Others who were right all along wish the facts were indeed fungible. In an interview with NBC Nightly News, former U.S. vice president and long-time climate campaigner Al Gore said: “I wish the scientists whose work I was simply conveying had been wrong. But they weren’t wrong and they’re not wrong now.”

Since the facts have not changed, POLITICO asked Johnson on a train journey between Washington and New York what prompted him to rethink his stance. Some say his environmentalist wife, Carrie Symonds, has been a powerful influence on his thinking. But Johnson insisted there wasn’t one single moment, statistic or person that had affected his view. “I wouldn’t say there was one specific epiphany,” he said.

Whether Johnson did wake up about the threat of global warming during his tenure as London’s mayor is far from clear. “I am all for theories about climate change, and would not for a moment dispute the wisdom or good intentions of the vast majority of scientists,” he wrote in a column for the Daily Telegraph in 2013. “But I am also an empiricist; and I observe that something appears to be up with our winter weather, and to call it ‘warming’ is obviously to strain the language.”

The Johnson skeptics remain skeptical, and mull whether his new climate zeal is motivated more by electoral politics than science. “I think the Conservatives got a sharp shock at the 2017 election [when they lost their majority] — and in their soul searching, realized climate change is important to voters, particularly younger ones,” said Richard Black, senior associate at the Energy and Climate Intelligence Unit. “Hence the net-zero target, hence hosting COP26,” the United Nations Climate Change Conference that’s due to be held in Glasgow in November.

Black added: “There’s no doubt he has been on a journey on the issue but he’s not the only Conservative MP who’s expressed doubts in the past but now espouses the myriad benefits of a net-zero transition.”

Others are just happy Johnson is now picking up the stick at the right end. “I think it’s good that he is saying these things and I think a good strategy would be to keep encouraging him,” said Mohamed Nasheed, former president of the Maldives and the current speaker of its parliament.

Whatever his motivation, Johnson is making the climate argument in true Johnsonian language. “We have come to that fateful age when we know roughly how to drive and we know how to unlock the drinks cabinet and to engage in all sorts of activity that is not only potentially embarrassing but also terminal,” he declared at the summit.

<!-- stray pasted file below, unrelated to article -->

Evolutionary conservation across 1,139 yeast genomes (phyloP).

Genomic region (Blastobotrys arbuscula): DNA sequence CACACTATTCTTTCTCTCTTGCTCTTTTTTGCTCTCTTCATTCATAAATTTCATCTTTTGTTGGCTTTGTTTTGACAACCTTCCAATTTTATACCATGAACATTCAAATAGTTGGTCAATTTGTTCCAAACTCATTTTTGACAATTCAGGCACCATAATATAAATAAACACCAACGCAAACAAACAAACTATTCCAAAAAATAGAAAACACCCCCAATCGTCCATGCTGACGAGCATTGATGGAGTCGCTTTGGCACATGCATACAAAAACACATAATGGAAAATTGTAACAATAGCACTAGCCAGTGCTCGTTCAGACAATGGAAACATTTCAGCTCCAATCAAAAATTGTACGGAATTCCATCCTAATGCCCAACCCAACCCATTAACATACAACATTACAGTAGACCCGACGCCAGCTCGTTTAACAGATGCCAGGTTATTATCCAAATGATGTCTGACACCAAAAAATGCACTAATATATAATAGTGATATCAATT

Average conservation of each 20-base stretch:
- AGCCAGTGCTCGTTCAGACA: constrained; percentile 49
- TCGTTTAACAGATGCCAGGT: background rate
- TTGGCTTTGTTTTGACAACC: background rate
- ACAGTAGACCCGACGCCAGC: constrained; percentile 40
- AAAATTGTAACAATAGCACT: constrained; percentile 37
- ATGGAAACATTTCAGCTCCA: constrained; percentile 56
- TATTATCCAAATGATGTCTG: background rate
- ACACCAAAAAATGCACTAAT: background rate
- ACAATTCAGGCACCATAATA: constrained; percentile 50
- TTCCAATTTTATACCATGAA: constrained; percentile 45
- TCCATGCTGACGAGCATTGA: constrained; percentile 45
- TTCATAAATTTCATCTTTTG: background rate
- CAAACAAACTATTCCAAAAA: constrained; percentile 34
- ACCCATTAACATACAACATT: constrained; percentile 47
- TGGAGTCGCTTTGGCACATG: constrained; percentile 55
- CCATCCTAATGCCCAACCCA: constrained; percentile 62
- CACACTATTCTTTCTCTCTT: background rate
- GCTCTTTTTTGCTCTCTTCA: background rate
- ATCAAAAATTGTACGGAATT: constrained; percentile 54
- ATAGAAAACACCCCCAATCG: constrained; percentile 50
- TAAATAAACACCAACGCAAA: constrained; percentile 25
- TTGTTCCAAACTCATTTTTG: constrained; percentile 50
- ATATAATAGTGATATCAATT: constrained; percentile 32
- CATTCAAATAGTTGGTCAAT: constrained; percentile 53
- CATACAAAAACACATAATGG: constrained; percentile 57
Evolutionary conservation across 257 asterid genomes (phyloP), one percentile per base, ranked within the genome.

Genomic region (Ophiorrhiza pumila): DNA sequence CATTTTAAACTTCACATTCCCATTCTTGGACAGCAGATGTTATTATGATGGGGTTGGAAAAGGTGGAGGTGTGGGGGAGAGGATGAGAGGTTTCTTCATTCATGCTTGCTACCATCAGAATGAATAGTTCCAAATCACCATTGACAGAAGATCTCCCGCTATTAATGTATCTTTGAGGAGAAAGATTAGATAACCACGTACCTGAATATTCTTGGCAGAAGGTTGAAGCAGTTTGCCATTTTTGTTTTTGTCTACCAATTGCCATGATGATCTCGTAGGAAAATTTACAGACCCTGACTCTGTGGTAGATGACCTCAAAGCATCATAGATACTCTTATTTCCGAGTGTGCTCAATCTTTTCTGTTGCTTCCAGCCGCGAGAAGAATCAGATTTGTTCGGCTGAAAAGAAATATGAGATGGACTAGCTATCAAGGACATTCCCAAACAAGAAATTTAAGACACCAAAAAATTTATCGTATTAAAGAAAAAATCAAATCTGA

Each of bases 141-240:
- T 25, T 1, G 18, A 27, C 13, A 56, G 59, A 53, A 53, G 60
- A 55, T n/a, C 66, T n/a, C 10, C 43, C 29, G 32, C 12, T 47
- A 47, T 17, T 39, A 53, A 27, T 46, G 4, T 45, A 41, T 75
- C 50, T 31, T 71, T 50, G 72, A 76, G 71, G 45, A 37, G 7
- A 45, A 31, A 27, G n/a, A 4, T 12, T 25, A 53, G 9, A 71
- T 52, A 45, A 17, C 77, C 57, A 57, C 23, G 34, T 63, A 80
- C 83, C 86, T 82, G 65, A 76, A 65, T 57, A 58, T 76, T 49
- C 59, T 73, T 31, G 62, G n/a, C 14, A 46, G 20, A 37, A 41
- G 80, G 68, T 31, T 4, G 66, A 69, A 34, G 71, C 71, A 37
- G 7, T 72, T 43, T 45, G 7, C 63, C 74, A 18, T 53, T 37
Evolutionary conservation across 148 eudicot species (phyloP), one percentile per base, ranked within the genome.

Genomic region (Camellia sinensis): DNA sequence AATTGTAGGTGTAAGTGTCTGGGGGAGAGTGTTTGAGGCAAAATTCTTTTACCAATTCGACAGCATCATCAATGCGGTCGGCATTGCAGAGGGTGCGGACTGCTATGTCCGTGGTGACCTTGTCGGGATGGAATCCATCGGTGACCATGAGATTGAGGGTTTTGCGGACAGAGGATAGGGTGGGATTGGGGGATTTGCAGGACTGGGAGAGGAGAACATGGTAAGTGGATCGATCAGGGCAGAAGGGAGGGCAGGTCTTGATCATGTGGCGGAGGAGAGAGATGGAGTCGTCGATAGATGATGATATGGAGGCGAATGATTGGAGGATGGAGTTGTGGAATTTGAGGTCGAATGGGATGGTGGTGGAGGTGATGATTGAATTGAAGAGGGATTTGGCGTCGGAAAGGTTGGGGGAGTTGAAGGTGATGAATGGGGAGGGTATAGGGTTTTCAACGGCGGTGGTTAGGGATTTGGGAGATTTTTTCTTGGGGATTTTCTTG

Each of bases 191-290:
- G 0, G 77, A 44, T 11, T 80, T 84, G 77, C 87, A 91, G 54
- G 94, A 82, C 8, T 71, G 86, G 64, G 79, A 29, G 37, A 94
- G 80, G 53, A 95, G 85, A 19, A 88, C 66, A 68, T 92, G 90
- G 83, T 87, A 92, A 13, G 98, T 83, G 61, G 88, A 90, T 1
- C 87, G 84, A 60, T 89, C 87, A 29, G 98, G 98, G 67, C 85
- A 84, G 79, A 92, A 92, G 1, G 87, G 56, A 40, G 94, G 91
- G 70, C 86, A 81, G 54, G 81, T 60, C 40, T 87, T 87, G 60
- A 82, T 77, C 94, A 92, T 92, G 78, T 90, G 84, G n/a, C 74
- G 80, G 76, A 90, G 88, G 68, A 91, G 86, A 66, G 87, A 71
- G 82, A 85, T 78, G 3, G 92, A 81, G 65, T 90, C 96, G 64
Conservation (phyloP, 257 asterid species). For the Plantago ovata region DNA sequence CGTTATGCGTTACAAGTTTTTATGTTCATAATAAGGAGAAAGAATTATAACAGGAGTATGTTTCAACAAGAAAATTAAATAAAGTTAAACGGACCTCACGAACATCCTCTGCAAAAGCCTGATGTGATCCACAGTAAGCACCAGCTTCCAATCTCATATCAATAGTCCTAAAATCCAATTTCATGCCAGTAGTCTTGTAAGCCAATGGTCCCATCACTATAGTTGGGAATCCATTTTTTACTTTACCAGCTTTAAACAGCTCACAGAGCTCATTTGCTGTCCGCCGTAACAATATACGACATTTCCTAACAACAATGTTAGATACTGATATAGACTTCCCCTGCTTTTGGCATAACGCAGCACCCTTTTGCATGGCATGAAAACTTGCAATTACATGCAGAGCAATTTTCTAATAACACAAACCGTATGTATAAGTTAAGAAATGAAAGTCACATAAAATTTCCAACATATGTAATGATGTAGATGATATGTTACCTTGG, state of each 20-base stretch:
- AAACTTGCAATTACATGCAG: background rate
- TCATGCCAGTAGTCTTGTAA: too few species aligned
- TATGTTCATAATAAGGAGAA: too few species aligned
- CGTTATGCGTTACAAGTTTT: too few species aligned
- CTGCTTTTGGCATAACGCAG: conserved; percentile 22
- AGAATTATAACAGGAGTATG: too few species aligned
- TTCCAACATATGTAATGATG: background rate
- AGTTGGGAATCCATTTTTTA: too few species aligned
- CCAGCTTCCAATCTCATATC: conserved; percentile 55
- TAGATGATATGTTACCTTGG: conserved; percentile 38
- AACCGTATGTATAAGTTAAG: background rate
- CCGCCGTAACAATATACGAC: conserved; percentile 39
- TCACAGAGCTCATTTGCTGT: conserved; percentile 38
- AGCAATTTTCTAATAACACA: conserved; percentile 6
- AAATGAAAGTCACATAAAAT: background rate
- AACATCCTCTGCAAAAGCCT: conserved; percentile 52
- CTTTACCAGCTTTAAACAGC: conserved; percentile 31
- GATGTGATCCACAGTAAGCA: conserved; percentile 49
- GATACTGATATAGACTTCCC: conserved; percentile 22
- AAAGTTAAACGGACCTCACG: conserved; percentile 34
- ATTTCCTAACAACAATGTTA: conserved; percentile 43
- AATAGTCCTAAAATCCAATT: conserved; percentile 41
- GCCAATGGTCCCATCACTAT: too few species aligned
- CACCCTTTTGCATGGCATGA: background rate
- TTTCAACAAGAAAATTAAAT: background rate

“My friends, the adolescence of humanity is coming to an end,” he added. “We are approaching that critical turning point — in less than two months — when we must show that we are capable of learning, and maturing, and finally taking responsibility for the destruction we are inflicting, not just upon our planet but ourselves.”

The “critical turning point,” he argued, should be the COP26 summit. Johnson wants other nations to phase out coal by 2030 for the developed world and 2040 for developing countries; abandon polluting vehicles by 2035 at the latest; deliver $100 billion in climate finance per year for developing countries; and to stop deforestation by 2030.

His hope is to stop global temperatures rising by more than 1.5 degrees Celsius — the U.N. says the world is currently on track for 2.7 degrees Celsius. A pledge from the U.S. to double its funding to the development pot and a promise from China to stop investing in overseas coal plants have been a big puff into the sails ahead of the climate summit.

“Moving swiftly to net-zero emissions is the perfect Boris Johnson policy in that you can really can have your cake and eat it — reducing emissions to tackle climate change while also reaping the economic benefits of increasingly cheap clean energy,” said Black. But he warned that the government is “behind on its own agenda, with policies on decarbonizing, heating and the overall net-zero strategy seriously and somewhat embarrassingly, given COP26, overdue — and stale cake is to no one’s liking.”

Source : Politico EU More